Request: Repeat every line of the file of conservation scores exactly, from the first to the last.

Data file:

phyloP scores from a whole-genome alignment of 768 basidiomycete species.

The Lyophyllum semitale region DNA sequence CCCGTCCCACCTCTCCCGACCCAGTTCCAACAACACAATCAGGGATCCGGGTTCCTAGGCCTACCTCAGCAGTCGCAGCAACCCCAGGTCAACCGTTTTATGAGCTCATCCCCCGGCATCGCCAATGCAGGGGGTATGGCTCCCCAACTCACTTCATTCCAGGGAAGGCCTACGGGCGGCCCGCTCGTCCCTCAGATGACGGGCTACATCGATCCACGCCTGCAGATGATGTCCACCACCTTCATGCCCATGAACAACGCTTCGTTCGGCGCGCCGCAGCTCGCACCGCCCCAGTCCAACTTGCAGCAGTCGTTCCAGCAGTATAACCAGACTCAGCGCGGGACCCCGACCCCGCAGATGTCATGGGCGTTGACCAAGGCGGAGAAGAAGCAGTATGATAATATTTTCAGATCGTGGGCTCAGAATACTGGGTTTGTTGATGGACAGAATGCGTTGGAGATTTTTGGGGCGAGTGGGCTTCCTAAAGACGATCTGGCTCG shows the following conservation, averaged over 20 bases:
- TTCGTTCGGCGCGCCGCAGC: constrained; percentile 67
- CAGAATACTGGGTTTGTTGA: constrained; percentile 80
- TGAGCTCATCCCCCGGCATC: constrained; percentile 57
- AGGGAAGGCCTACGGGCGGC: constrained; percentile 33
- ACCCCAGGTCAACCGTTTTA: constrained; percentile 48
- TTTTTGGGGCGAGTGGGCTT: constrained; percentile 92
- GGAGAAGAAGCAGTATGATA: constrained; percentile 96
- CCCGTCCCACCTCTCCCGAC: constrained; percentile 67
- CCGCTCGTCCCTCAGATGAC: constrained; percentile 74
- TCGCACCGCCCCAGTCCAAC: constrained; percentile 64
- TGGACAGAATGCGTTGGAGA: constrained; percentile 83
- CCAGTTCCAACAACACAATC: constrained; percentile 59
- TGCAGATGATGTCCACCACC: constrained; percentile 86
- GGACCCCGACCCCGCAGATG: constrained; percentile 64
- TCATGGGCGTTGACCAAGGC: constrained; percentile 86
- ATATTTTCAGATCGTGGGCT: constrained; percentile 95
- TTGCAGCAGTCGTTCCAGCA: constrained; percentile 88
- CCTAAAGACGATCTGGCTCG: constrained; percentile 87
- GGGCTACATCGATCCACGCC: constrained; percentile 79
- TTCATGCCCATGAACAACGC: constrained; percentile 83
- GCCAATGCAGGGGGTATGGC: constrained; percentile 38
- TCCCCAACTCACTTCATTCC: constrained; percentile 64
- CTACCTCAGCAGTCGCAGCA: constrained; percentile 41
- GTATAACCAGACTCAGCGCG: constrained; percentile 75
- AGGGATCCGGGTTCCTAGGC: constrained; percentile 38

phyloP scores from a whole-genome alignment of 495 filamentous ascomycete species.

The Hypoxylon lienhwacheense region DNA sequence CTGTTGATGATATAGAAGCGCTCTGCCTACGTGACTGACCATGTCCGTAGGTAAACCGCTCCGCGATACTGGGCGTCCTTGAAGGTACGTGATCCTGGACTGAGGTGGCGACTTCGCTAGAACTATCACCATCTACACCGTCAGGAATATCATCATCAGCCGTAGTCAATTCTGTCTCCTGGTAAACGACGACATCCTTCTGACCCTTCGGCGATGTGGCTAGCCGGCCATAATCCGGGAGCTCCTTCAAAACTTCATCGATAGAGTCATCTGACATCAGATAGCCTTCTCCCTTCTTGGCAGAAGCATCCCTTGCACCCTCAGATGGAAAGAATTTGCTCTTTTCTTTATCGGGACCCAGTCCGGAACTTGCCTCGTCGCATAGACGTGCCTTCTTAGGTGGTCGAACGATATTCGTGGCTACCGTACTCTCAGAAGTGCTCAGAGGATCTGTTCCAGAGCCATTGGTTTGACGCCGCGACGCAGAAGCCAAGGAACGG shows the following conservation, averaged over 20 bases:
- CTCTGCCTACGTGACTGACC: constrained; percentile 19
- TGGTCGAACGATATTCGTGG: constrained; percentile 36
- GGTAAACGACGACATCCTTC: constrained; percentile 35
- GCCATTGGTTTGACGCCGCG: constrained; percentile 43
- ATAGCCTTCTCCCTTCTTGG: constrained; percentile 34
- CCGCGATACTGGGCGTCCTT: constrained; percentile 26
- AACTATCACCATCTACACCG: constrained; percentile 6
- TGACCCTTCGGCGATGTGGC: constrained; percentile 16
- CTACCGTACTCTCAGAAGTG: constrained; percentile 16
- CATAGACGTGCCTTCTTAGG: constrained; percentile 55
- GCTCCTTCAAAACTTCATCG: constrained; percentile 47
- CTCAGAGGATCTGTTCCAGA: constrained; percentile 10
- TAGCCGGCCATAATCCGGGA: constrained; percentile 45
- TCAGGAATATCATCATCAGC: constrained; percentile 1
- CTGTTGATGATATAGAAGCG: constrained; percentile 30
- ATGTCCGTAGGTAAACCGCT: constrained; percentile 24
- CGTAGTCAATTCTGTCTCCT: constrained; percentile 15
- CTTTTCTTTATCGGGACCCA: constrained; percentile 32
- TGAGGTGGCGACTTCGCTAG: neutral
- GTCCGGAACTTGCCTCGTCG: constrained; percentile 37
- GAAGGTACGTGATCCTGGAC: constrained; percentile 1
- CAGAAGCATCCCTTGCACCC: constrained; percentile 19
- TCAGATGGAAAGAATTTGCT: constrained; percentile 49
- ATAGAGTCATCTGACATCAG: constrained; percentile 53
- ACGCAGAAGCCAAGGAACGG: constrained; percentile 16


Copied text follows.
phyloP scores from a whole-genome alignment of 768 basidiomycete species.

The Lyophyllum semitale region DNA sequence CCCGTCCCACCTCTCCCGACCCAGTTCCAACAACACAATCAGGGATCCGGGTTCCTAGGCCTACCTCAGCAGTCGCAGCAACCCCAGGTCAACCGTTTTATGAGCTCATCCCCCGGCATCGCCAATGCAGGGGGTATGGCTCCCCAACTCACTTCATTCCAGGGAAGGCCTACGGGCGGCCCGCTCGTCCCTCAGATGACGGGCTACATCGATCCACGCCTGCAGATGATGTCCACCACCTTCATGCCCATGAACAACGCTTCGTTCGGCGCGCCGCAGCTCGCACCGCCCCAGTCCAACTTGCAGCAGTCGTTCCAGCAGTATAACCAGACTCAGCGCGGGACCCCGACCCCGCAGATGTCATGGGCGTTGACCAAGGCGGAGAAGAAGCAGTATGATAATATTTTCAGATCGTGGGCTCAGAATACTGGGTTTGTTGATGGACAGAATGCGTTGGAGATTTTTGGGGCGAGTGGGCTTCCTAAAGACGATCTGGCTCG shows the following conservation, averaged over 20 bases:
- TTCGTTCGGCGCGCCGCAGC: constrained; percentile 67
- CAGAATACTGGGTTTGTTGA: constrained; percentile 80
- TGAGCTCATCCCCCGGCATC: constrained; percentile 57
- AGGGAAGGCCTACGGGCGGC: constrained; percentile 33
- ACCCCAGGTCAACCGTTTTA: constrained; percentile 48
- TTTTTGGGGCGAGTGGGCTT: constrained; percentile 92
- GGAGAAGAAGCAGTATGATA: constrained; percentile 96
- CCCGTCCCACCTCTCCCGAC: constrained; percentile 67
- CCGCTCGTCCCTCAGATGAC: constrained; percentile 74
- TCGCACCGCCCCAGTCCAAC: constrained; percentile 64
- TGGACAGAATGCGTTGGAGA: constrained; percentile 83
- CCAGTTCCAACAACACAATC: constrained; percentile 59
- TGCAGATGATGTCCACCACC: constrained; percentile 86
- GGACCCCGACCCCGCAGATG: constrained; percentile 64
- TCATGGGCGTTGACCAAGGC: constrained; percentile 86
- ATATTTTCAGATCGTGGGCT: constrained; percentile 95
- TTGCAGCAGTCGTTCCAGCA: constrained; percentile 88
- CCTAAAGACGATCTGGCTCG: constrained; percentile 87
- GGGCTACATCGATCCACGCC: constrained; percentile 79
- TTCATGCCCATGAACAACGC: constrained; percentile 83
- GCCAATGCAGGGGGTATGGC: constrained; percentile 38
- TCCCCAACTCACTTCATTCC: constrained; percentile 64
- CTACCTCAGCAGTCGCAGCA: constrained; percentile 41
- GTATAACCAGACTCAGCGCG: constrained; percentile 75
- AGGGATCCGGGTTCCTAGGC: constrained; percentile 38

phyloP scores from a whole-genome alignment of 495 filamentous ascomycete species.

The Hypoxylon lienhwacheense region DNA sequence CTGTTGATGATATAGAAGCGCTCTGCCTACGTGACTGACCATGTCCGTAGGTAAACCGCTCCGCGATACTGGGCGTCCTTGAAGGTACGTGATCCTGGACTGAGGTGGCGACTTCGCTAGAACTATCACCATCTACACCGTCAGGAATATCATCATCAGCCGTAGTCAATTCTGTCTCCTGGTAAACGACGACATCCTTCTGACCCTTCGGCGATGTGGCTAGCCGGCCATAATCCGGGAGCTCCTTCAAAACTTCATCGATAGAGTCATCTGACATCAGATAGCCTTCTCCCTTCTTGGCAGAAGCATCCCTTGCACCCTCAGATGGAAAGAATTTGCTCTTTTCTTTATCGGGACCCAGTCCGGAACTTGCCTCGTCGCATAGACGTGCCTTCTTAGGTGGTCGAACGATATTCGTGGCTACCGTACTCTCAGAAGTGCTCAGAGGATCTGTTCCAGAGCCATTGGTTTGACGCCGCGACGCAGAAGCCAAGGAACGG shows the following conservation, averaged over 20 bases:
- CTCTGCCTACGTGACTGACC: constrained; percentile 19
- TGGTCGAACGATATTCGTGG: constrained; percentile 36
- GGTAAACGACGACATCCTTC: constrained; percentile 35
- GCCATTGGTTTGACGCCGCG: constrained; percentile 43
- ATAGCCTTCTCCCTTCTTGG: constrained; percentile 34
- CCGCGATACTGGGCGTCCTT: constrained; percentile 26
- AACTATCACCATCTACACCG: constrained; percentile 6
- TGACCCTTCGGCGATGTGGC: constrained; percentile 16
- CTACCGTACTCTCAGAAGTG: constrained; percentile 16
- CATAGACGTGCCTTCTTAGG: constrained; percentile 55
- GCTCCTTCAAAACTTCATCG: constrained; percentile 47
- CTCAGAGGATCTGTTCCAGA: constrained; percentile 10
- TAGCCGGCCATAATCCGGGA: constrained; percentile 45
- TCAGGAATATCATCATCAGC: constrained; percentile 1
- CTGTTGATGATATAGAAGCG: constrained; percentile 30
- ATGTCCGTAGGTAAACCGCT: constrained; percentile 24
- CGTAGTCAATTCTGTCTCCT: constrained; percentile 15
- CTTTTCTTTATCGGGACCCA: constrained; percentile 32
- TGAGGTGGCGACTTCGCTAG: neutral
- GTCCGGAACTTGCCTCGTCG: constrained; percentile 37
- GAAGGTACGTGATCCTGGAC: constrained; percentile 1
- CAGAAGCATCCCTTGCACCC: constrained; percentile 19
- TCAGATGGAAAGAATTTGCT: constrained; percentile 49
- ATAGAGTCATCTGACATCAG: constrained; percentile 53
- ACGCAGAAGCCAAGGAACGG: constrained; percentile 16